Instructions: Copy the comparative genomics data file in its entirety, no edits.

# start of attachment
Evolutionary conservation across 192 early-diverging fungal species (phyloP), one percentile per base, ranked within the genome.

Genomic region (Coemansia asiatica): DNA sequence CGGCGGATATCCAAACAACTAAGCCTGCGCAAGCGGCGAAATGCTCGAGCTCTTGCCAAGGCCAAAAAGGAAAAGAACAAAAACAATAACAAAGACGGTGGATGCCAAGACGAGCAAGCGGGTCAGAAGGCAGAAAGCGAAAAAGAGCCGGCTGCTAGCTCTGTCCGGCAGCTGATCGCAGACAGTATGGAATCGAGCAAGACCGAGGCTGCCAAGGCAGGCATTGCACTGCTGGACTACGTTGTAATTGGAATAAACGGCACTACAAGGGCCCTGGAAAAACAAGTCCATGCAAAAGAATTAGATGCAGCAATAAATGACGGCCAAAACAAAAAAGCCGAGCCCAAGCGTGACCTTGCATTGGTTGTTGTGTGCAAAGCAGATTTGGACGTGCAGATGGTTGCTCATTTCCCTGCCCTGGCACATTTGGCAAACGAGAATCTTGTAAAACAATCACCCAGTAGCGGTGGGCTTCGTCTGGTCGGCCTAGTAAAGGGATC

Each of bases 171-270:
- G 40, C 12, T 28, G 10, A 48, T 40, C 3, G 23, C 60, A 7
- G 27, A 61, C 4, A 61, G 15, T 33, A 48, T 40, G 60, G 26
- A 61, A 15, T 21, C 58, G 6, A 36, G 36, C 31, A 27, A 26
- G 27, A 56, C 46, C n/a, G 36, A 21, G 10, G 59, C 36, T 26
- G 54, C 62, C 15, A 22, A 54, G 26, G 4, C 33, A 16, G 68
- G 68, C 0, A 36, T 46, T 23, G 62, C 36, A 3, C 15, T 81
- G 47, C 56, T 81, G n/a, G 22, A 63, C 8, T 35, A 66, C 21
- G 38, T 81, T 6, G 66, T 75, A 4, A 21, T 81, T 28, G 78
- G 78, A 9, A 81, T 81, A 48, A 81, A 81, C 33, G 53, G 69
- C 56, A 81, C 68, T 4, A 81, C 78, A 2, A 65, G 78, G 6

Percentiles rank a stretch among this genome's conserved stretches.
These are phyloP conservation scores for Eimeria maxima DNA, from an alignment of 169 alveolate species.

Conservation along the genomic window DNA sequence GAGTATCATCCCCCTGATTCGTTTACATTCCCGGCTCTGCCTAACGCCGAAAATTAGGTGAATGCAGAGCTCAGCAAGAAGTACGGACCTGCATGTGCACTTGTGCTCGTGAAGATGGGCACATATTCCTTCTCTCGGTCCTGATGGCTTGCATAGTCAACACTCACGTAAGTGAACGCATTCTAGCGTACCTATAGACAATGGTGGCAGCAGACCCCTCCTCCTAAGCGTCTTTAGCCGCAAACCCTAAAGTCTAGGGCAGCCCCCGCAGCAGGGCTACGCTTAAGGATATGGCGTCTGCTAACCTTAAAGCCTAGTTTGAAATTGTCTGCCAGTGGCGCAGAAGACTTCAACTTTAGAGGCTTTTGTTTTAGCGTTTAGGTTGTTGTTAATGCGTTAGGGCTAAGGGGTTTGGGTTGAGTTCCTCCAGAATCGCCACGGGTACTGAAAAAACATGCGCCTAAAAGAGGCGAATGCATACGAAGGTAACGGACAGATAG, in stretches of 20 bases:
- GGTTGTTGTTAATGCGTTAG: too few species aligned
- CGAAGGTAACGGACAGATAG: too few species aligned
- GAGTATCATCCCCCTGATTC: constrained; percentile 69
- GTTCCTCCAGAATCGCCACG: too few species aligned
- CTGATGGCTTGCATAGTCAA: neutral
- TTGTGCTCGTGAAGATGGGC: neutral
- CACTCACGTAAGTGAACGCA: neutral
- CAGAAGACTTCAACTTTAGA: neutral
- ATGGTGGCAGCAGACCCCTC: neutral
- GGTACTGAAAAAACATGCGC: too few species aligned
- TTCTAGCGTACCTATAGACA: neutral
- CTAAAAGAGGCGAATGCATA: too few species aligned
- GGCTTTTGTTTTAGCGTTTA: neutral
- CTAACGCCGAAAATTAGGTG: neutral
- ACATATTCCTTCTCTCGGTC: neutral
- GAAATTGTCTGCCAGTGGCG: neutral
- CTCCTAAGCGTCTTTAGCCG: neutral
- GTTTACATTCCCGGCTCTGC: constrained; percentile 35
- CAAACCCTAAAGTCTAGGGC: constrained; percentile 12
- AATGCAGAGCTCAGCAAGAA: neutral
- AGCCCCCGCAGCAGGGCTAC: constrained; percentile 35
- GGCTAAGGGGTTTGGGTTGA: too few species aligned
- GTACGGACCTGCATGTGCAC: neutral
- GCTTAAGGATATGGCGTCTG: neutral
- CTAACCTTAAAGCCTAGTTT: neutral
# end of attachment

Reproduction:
Evolutionary conservation across 192 early-diverging fungal species (phyloP), one percentile per base, ranked within the genome.

Genomic region (Coemansia asiatica): DNA sequence CGGCGGATATCCAAACAACTAAGCCTGCGCAAGCGGCGAAATGCTCGAGCTCTTGCCAAGGCCAAAAAGGAAAAGAACAAAAACAATAACAAAGACGGTGGATGCCAAGACGAGCAAGCGGGTCAGAAGGCAGAAAGCGAAAAAGAGCCGGCTGCTAGCTCTGTCCGGCAGCTGATCGCAGACAGTATGGAATCGAGCAAGACCGAGGCTGCCAAGGCAGGCATTGCACTGCTGGACTACGTTGTAATTGGAATAAACGGCACTACAAGGGCCCTGGAAAAACAAGTCCATGCAAAAGAATTAGATGCAGCAATAAATGACGGCCAAAACAAAAAAGCCGAGCCCAAGCGTGACCTTGCATTGGTTGTTGTGTGCAAAGCAGATTTGGACGTGCAGATGGTTGCTCATTTCCCTGCCCTGGCACATTTGGCAAACGAGAATCTTGTAAAACAATCACCCAGTAGCGGTGGGCTTCGTCTGGTCGGCCTAGTAAAGGGATC

Each of bases 171-270:
- G 40, C 12, T 28, G 10, A 48, T 40, C 3, G 23, C 60, A 7
- G 27, A 61, C 4, A 61, G 15, T 33, A 48, T 40, G 60, G 26
- A 61, A 15, T 21, C 58, G 6, A 36, G 36, C 31, A 27, A 26
- G 27, A 56, C 46, C n/a, G 36, A 21, G 10, G 59, C 36, T 26
- G 54, C 62, C 15, A 22, A 54, G 26, G 4, C 33, A 16, G 68
- G 68, C 0, A 36, T 46, T 23, G 62, C 36, A 3, C 15, T 81
- G 47, C 56, T 81, G n/a, G 22, A 63, C 8, T 35, A 66, C 21
- G 38, T 81, T 6, G 66, T 75, A 4, A 21, T 81, T 28, G 78
- G 78, A 9, A 81, T 81, A 48, A 81, A 81, C 33, G 53, G 69
- C 56, A 81, C 68, T 4, A 81, C 78, A 2, A 65, G 78, G 6

Percentiles rank a stretch among this genome's conserved stretches.
These are phyloP conservation scores for Eimeria maxima DNA, from an alignment of 169 alveolate species.

Conservation along the genomic window DNA sequence GAGTATCATCCCCCTGATTCGTTTACATTCCCGGCTCTGCCTAACGCCGAAAATTAGGTGAATGCAGAGCTCAGCAAGAAGTACGGACCTGCATGTGCACTTGTGCTCGTGAAGATGGGCACATATTCCTTCTCTCGGTCCTGATGGCTTGCATAGTCAACACTCACGTAAGTGAACGCATTCTAGCGTACCTATAGACAATGGTGGCAGCAGACCCCTCCTCCTAAGCGTCTTTAGCCGCAAACCCTAAAGTCTAGGGCAGCCCCCGCAGCAGGGCTACGCTTAAGGATATGGCGTCTGCTAACCTTAAAGCCTAGTTTGAAATTGTCTGCCAGTGGCGCAGAAGACTTCAACTTTAGAGGCTTTTGTTTTAGCGTTTAGGTTGTTGTTAATGCGTTAGGGCTAAGGGGTTTGGGTTGAGTTCCTCCAGAATCGCCACGGGTACTGAAAAAACATGCGCCTAAAAGAGGCGAATGCATACGAAGGTAACGGACAGATAG, in stretches of 20 bases:
- GGTTGTTGTTAATGCGTTAG: too few species aligned
- CGAAGGTAACGGACAGATAG: too few species aligned
- GAGTATCATCCCCCTGATTC: constrained; percentile 69
- GTTCCTCCAGAATCGCCACG: too few species aligned
- CTGATGGCTTGCATAGTCAA: neutral
- TTGTGCTCGTGAAGATGGGC: neutral
- CACTCACGTAAGTGAACGCA: neutral
- CAGAAGACTTCAACTTTAGA: neutral
- ATGGTGGCAGCAGACCCCTC: neutral
- GGTACTGAAAAAACATGCGC: too few species aligned
- TTCTAGCGTACCTATAGACA: neutral
- CTAAAAGAGGCGAATGCATA: too few species aligned
- GGCTTTTGTTTTAGCGTTTA: neutral
- CTAACGCCGAAAATTAGGTG: neutral
- ACATATTCCTTCTCTCGGTC: neutral
- GAAATTGTCTGCCAGTGGCG: neutral
- CTCCTAAGCGTCTTTAGCCG: neutral
- GTTTACATTCCCGGCTCTGC: constrained; percentile 35
- CAAACCCTAAAGTCTAGGGC: constrained; percentile 12
- AATGCAGAGCTCAGCAAGAA: neutral
- AGCCCCCGCAGCAGGGCTAC: constrained; percentile 35
- GGCTAAGGGGTTTGGGTTGA: too few species aligned
- GTACGGACCTGCATGTGCAC: neutral
- GCTTAAGGATATGGCGTCTG: neutral
- CTAACCTTAAAGCCTAGTTT: neutral